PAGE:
• Cooking and warming: Not only do these cookers cook the rice, but many of them keep the rice warm for extended periods of time (upwards of 12-24 hours although reviews by consumers and myself all know you can go days in the warmer).
  • Cooking capacities (consumer grade). 3, 5.5-6, to 10 cups.
  • Alternative uses, more than just rice: not only can you cook various grains, but some rice cookers allow you to steam with a special steaming tray (fish to vegetables). For uses not requiring any special add-ons, you can do jambalaya, cakes, non-rice grains (oatmeal to quinoa), beans, and nut bread (here is a list of 8 other uses and their recipes).
  • Zojirushi is one of the only brands that seemed to be almost exclusively made in Japan, but that is not true. Based on my research, I could not confirm the specifics, but it seems for domestic sales, it is made in Japan. For export, some products are made in China and possibly throughout Asia (to me, this is not a big issue because it depends on who is managing over the manufacturing process. In this case, a Japanese company – they even state this “The same manufacturing system and quality control are strictly enforced at all our factories worldwide to ensure that the products are manufactured to the same high standard that is expected of all products bearing the Zojirushi name.”). I also said “some” because SF-based Williams Sonoma explicitly says “Made in Japan.” TIP: above the “start/reheat” button, if the product is “made in Japan,” it will be prominently labeled above the button or the front of the display panel.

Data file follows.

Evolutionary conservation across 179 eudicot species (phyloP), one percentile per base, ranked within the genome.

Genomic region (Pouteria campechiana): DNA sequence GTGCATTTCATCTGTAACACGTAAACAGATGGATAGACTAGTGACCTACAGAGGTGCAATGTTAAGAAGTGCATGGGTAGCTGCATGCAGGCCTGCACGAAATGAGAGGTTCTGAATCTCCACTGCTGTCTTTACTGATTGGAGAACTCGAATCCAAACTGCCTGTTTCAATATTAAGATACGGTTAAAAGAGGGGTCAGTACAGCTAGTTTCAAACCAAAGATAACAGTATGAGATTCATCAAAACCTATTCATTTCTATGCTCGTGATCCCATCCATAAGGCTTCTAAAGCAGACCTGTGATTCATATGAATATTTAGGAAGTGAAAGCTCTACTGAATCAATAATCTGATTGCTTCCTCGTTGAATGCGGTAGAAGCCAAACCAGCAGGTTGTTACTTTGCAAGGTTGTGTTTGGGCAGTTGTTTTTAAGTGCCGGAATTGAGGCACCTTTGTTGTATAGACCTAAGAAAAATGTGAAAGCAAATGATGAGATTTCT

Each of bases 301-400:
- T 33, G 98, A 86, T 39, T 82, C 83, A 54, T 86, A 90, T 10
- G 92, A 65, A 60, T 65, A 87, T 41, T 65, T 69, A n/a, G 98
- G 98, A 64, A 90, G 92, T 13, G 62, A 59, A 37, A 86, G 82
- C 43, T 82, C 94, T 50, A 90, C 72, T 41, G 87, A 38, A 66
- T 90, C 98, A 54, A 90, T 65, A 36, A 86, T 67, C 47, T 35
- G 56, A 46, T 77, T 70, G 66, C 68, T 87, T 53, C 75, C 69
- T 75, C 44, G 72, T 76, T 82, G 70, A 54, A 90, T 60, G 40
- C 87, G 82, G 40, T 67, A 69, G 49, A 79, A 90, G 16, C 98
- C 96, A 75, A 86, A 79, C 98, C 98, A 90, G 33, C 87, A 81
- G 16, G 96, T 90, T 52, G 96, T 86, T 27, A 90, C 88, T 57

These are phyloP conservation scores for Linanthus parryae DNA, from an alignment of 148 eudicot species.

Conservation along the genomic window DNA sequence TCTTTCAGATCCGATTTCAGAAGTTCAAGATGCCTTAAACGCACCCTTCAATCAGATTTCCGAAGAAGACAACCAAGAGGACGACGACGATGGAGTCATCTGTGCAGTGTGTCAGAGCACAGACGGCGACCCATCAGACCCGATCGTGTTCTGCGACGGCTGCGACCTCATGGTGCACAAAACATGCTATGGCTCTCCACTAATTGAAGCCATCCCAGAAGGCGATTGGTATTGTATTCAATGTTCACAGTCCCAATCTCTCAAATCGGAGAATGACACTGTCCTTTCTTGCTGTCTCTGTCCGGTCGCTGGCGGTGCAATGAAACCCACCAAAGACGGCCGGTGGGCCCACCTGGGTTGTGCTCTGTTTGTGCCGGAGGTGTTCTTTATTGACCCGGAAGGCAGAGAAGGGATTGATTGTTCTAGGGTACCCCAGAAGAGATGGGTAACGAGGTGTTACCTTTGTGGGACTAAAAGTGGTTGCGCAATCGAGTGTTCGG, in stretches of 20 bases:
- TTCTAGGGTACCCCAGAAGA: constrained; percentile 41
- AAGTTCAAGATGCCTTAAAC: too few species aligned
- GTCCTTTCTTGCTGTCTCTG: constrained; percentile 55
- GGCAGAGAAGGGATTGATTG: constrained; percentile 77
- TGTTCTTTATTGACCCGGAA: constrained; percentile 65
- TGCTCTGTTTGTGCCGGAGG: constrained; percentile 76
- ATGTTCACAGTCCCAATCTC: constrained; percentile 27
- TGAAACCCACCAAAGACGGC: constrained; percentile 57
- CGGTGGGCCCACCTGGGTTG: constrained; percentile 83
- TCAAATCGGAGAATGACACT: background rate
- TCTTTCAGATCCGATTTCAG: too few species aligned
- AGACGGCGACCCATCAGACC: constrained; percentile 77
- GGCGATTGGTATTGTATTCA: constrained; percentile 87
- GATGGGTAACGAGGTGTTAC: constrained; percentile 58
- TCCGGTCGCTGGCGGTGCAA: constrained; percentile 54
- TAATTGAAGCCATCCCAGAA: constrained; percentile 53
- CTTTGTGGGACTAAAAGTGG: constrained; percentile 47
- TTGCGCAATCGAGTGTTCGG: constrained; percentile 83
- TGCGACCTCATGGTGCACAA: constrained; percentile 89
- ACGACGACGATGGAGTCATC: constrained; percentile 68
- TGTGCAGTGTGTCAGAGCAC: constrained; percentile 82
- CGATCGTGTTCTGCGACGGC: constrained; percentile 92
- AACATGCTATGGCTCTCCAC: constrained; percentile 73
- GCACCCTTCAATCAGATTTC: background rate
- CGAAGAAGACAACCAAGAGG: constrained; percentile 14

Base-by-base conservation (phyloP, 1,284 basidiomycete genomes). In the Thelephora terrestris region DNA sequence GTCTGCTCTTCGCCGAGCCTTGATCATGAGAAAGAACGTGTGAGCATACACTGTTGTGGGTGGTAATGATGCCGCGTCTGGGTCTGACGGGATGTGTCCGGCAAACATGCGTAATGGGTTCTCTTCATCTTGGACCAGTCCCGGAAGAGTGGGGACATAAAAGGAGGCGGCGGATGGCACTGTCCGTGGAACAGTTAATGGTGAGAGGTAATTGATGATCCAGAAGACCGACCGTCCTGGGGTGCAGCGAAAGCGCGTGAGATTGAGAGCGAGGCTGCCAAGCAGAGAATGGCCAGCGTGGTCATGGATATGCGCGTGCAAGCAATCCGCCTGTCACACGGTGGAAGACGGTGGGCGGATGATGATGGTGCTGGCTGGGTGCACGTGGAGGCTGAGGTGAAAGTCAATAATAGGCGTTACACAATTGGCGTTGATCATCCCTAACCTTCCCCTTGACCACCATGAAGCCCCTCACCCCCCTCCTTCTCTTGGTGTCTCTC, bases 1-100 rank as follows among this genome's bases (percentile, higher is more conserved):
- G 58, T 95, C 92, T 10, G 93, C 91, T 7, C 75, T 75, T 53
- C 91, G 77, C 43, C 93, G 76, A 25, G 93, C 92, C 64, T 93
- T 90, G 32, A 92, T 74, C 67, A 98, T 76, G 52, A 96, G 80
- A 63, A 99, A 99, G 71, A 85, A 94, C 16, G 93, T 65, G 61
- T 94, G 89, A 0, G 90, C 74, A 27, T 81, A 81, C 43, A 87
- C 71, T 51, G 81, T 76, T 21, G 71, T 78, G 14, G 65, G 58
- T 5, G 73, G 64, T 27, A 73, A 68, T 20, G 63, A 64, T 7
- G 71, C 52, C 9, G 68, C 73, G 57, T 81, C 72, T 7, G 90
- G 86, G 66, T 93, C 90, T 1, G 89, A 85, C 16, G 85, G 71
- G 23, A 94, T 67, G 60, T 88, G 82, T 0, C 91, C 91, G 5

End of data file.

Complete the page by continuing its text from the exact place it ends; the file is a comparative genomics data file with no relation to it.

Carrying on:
• The Top Japanese and Japanese American brands for the US market of medium-grain and short-grain rice are: Botan Calrose, Kokuho Rose, Nishiki, Shirakiku, Tamaki, Tamanishiki. For a full review of which brands of rice to buy, you can read my dedicated blog post on Japanese rice.
  • Japanese rice cooker shapes: oblong is the most common with the old school stuff being cylindrical. The more modern designs tend to have a squarish design.